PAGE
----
Quiet Quitting and Burnout: Work-Life Imbalance to Blame

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With the state of actively disengaged employees hovering around 1.8 : 1 (in the US) as of 2022, it’s clear as day that “Quiet Quitting” is becoming a problem worldwide. Managers surprisingly experienced the greatest drop in productivity. Say goodbye to optional meetings and team-building events. Say hello to mental health challenges.

Employees are burnt out, communication is stunted, and nobody wants to open Slack while eating dinner anymore. What about the next generation of employees? Less than 4 in 10 young hybrid or remote workers clearly know their daily work expectations. Many Gen Z workers will quit on the spot if they find their values compromised. Yikes!

Why Does Burnout Lead to Quiet Quitting?

Burnout, as the WHO puts it, is the “syndrome conceptualized as resulting from chronic workplace stress that has not been successfully managed.” (International Classification of Diseases).

You can suffer from burnout short-term or long-term, but it often takes more than just a “rest day” to recover. Some people have “long COVID,” others have chronic burnout. Some have both (hang in there, we see you). How are employees responding to their mental and physical exhaustion?

Through “Quiet Quitting”.

Quiet quitting is essentially doing the bare minimum at a job, and working no longer than necessary. For some, it’s a way to help soften the blow if they anticipate a layoff. For others, it’s the last resort to cope with unreasonable work demands (such as regular unpaid overtime). Although quiet in practice, it screams a lack of trust and satisfaction with the organization.

The Statistics on Quiet Quitting

It’s hush-hush at work, but hollered over a loudspeaker on the Internet. Take a look at some surprising statistics on quiet quitting in 2022:

  • Only 15% of employees say they’re actively engaged at work (Gallup)
  • Around 47% of employees in the US see work as simply a way to pay the bills…
  • …whereas 51% say their job is a part of their identity (Pew Research Center)
  • A rumored 50% of the US workforce is quiet quitting (Gallup)
  • In numerical terms, that’s over 80 million people (US Bureau of Labor Statistics)

Examples of Work-Life Imbalance

Everyone has a tipping or boiling point. When you’ve just started to doze off and your boss shoots you an urgent email. Or when you’ve booked vacation plans ahead of time just to be denied of it last minute. We need a healthy balance of work and play to regulate our state of mind.

Here are some examples of work-life imbalance, which may lead to burnout in the long run:

  • A mother of two works overtime and has to apply for extra childcare support. At home, she often receives “urgent” texts from her manager right before bedtime and has developed insomnia from an unpredictable work schedule.
  • A college student promised to visit his parents for the holidays. A week before his scheduled paid time off, his boss mandates that employees must work during the holidays in order for a raise the following year.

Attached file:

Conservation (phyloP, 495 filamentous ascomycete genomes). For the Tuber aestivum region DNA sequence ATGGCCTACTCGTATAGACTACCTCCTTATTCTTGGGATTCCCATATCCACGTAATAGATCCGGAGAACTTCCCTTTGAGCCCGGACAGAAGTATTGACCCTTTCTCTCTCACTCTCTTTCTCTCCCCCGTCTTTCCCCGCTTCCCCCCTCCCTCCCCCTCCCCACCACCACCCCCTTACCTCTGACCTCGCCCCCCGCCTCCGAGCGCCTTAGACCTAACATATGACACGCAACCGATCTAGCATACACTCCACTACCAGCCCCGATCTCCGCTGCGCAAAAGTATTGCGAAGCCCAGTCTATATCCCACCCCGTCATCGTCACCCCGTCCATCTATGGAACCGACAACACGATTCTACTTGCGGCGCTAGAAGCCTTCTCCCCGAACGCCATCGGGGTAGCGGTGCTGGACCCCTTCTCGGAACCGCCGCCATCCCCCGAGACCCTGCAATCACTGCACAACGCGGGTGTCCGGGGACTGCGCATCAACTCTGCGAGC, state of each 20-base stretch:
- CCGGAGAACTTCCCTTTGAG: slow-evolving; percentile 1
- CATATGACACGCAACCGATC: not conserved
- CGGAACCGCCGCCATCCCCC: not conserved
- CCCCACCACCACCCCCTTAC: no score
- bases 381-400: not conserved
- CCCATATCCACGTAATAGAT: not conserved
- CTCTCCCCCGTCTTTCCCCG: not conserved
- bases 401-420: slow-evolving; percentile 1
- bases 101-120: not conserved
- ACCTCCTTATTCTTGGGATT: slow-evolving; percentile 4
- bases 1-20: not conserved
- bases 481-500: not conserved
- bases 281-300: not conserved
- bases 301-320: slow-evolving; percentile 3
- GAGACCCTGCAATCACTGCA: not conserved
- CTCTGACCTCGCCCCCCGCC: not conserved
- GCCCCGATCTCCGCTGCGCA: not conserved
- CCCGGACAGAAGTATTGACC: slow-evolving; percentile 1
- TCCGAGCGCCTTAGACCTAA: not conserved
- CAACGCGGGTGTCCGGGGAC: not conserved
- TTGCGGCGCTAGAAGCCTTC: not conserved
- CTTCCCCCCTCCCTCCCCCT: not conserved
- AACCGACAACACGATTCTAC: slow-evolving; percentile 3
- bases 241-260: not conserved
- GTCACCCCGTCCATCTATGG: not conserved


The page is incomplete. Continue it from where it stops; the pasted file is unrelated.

• Ms. A teaches two high school classes and is expected to grade their homework and quizzes outside of office hours (unpaid overtime). She often finds herself working late into the night and relies on coffee to wake herself up early in the morning.
  • Dr. B takes on many psychiatric patients a day in his private practice. He lets his patients call him at anytime to discuss their feelings. He often has to miss out on special events during the weekends and weeknights because he knows most patients require support during those times.

Final Thoughts on Quiet Quitting

Quiet quitting can be an easy way out for employees who are on the verge of burnout. How can employers fix the vicious and rapid HR layoff-hire cycle for good? Companies who retain their employees for longer-than-normal times can attest to their awesome company culture and open communication. Managers who can encourage kind but firm boundaries.

Perhaps that looks like 15-minute morning kickoffs to encourage one another and start the workday on a high note. Or maybe it’s a fun end-of-month team-building activity that people actually voted for. Employees are happier because their thoughts and feelings matter to the company.

Many HR journals have attributed quiet quitting to low trust around the organization. People of all seniority levels want to be seen and heard. It’s human nature to have a drive to succeed and work towards something meaningful. Every company can use a refresher on the principles of emotional intelligence and empathy—the glue that holds people together.


Forrester N. (2022). Quiet quitting in science: share your views. Nature, 10.1038/d41586-022-03547-1. Advance online publication. https://doi.org/10.1038/d41586-022-03547-1.

Lord, Jonathan. (2022). Quiet quitting is a new name for an old method of industrial action.

Salvagioni, D. A. J., Melanda, F. N., Mesas, A. E., González, A. D., Gabani, F. L., & Andrade, S. M. (2017). Physical, psychological and occupational consequences of job burnout: A systematic review of prospective studies. PloS one, 12(10), e0185781. https://doi.org/10.1371/journal.pone.0185781.
Scheyett A. (2022). Quiet Quitting. Social work, swac051. Advance online publication. https://doi.org/10.1093/sw/swac051.

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